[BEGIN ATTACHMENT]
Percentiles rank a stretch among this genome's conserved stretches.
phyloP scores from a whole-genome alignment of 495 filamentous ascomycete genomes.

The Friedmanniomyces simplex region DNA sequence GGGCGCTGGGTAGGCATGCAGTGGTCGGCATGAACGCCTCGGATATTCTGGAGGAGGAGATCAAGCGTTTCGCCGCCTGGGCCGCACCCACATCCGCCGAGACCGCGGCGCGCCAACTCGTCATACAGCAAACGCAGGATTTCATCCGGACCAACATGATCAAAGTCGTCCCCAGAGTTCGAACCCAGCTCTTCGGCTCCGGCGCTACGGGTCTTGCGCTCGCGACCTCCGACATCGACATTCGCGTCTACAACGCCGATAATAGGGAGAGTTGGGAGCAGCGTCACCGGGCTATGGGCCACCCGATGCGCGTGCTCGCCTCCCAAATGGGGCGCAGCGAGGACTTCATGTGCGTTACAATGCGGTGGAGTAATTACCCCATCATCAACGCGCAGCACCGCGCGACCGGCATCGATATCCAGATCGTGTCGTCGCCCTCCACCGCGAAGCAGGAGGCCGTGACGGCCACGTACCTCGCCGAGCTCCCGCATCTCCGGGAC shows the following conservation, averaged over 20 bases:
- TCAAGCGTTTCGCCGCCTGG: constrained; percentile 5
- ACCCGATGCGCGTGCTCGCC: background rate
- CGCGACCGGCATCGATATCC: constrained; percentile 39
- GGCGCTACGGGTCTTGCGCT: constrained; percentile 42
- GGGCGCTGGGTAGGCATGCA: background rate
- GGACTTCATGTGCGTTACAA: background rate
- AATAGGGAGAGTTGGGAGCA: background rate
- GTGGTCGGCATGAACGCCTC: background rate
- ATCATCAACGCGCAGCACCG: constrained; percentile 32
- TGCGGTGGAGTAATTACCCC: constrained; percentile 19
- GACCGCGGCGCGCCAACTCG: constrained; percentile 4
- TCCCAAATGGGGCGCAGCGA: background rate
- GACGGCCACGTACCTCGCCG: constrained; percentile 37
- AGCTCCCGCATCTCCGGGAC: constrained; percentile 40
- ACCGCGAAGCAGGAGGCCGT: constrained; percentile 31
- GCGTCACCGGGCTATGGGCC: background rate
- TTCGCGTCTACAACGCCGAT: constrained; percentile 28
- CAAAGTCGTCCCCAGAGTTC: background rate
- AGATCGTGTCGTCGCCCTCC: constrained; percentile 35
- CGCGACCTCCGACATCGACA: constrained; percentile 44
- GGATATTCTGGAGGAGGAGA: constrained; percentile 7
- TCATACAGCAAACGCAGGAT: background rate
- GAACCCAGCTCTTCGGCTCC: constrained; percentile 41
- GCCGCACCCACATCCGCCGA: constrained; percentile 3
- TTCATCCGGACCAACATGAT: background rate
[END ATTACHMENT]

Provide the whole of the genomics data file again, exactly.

Percentiles rank a stretch among this genome's conserved stretches.
phyloP scores from a whole-genome alignment of 495 filamentous ascomycete genomes.

The Friedmanniomyces simplex region DNA sequence GGGCGCTGGGTAGGCATGCAGTGGTCGGCATGAACGCCTCGGATATTCTGGAGGAGGAGATCAAGCGTTTCGCCGCCTGGGCCGCACCCACATCCGCCGAGACCGCGGCGCGCCAACTCGTCATACAGCAAACGCAGGATTTCATCCGGACCAACATGATCAAAGTCGTCCCCAGAGTTCGAACCCAGCTCTTCGGCTCCGGCGCTACGGGTCTTGCGCTCGCGACCTCCGACATCGACATTCGCGTCTACAACGCCGATAATAGGGAGAGTTGGGAGCAGCGTCACCGGGCTATGGGCCACCCGATGCGCGTGCTCGCCTCCCAAATGGGGCGCAGCGAGGACTTCATGTGCGTTACAATGCGGTGGAGTAATTACCCCATCATCAACGCGCAGCACCGCGCGACCGGCATCGATATCCAGATCGTGTCGTCGCCCTCCACCGCGAAGCAGGAGGCCGTGACGGCCACGTACCTCGCCGAGCTCCCGCATCTCCGGGAC shows the following conservation, averaged over 20 bases:
- TCAAGCGTTTCGCCGCCTGG: constrained; percentile 5
- ACCCGATGCGCGTGCTCGCC: background rate
- CGCGACCGGCATCGATATCC: constrained; percentile 39
- GGCGCTACGGGTCTTGCGCT: constrained; percentile 42
- GGGCGCTGGGTAGGCATGCA: background rate
- GGACTTCATGTGCGTTACAA: background rate
- AATAGGGAGAGTTGGGAGCA: background rate
- GTGGTCGGCATGAACGCCTC: background rate
- ATCATCAACGCGCAGCACCG: constrained; percentile 32
- TGCGGTGGAGTAATTACCCC: constrained; percentile 19
- GACCGCGGCGCGCCAACTCG: constrained; percentile 4
- TCCCAAATGGGGCGCAGCGA: background rate
- GACGGCCACGTACCTCGCCG: constrained; percentile 37
- AGCTCCCGCATCTCCGGGAC: constrained; percentile 40
- ACCGCGAAGCAGGAGGCCGT: constrained; percentile 31
- GCGTCACCGGGCTATGGGCC: background rate
- TTCGCGTCTACAACGCCGAT: constrained; percentile 28
- CAAAGTCGTCCCCAGAGTTC: background rate
- AGATCGTGTCGTCGCCCTCC: constrained; percentile 35
- CGCGACCTCCGACATCGACA: constrained; percentile 44
- GGATATTCTGGAGGAGGAGA: constrained; percentile 7
- TCATACAGCAAACGCAGGAT: background rate
- GAACCCAGCTCTTCGGCTCC: constrained; percentile 41
- GCCGCACCCACATCCGCCGA: constrained; percentile 3
- TTCATCCGGACCAACATGAT: background rate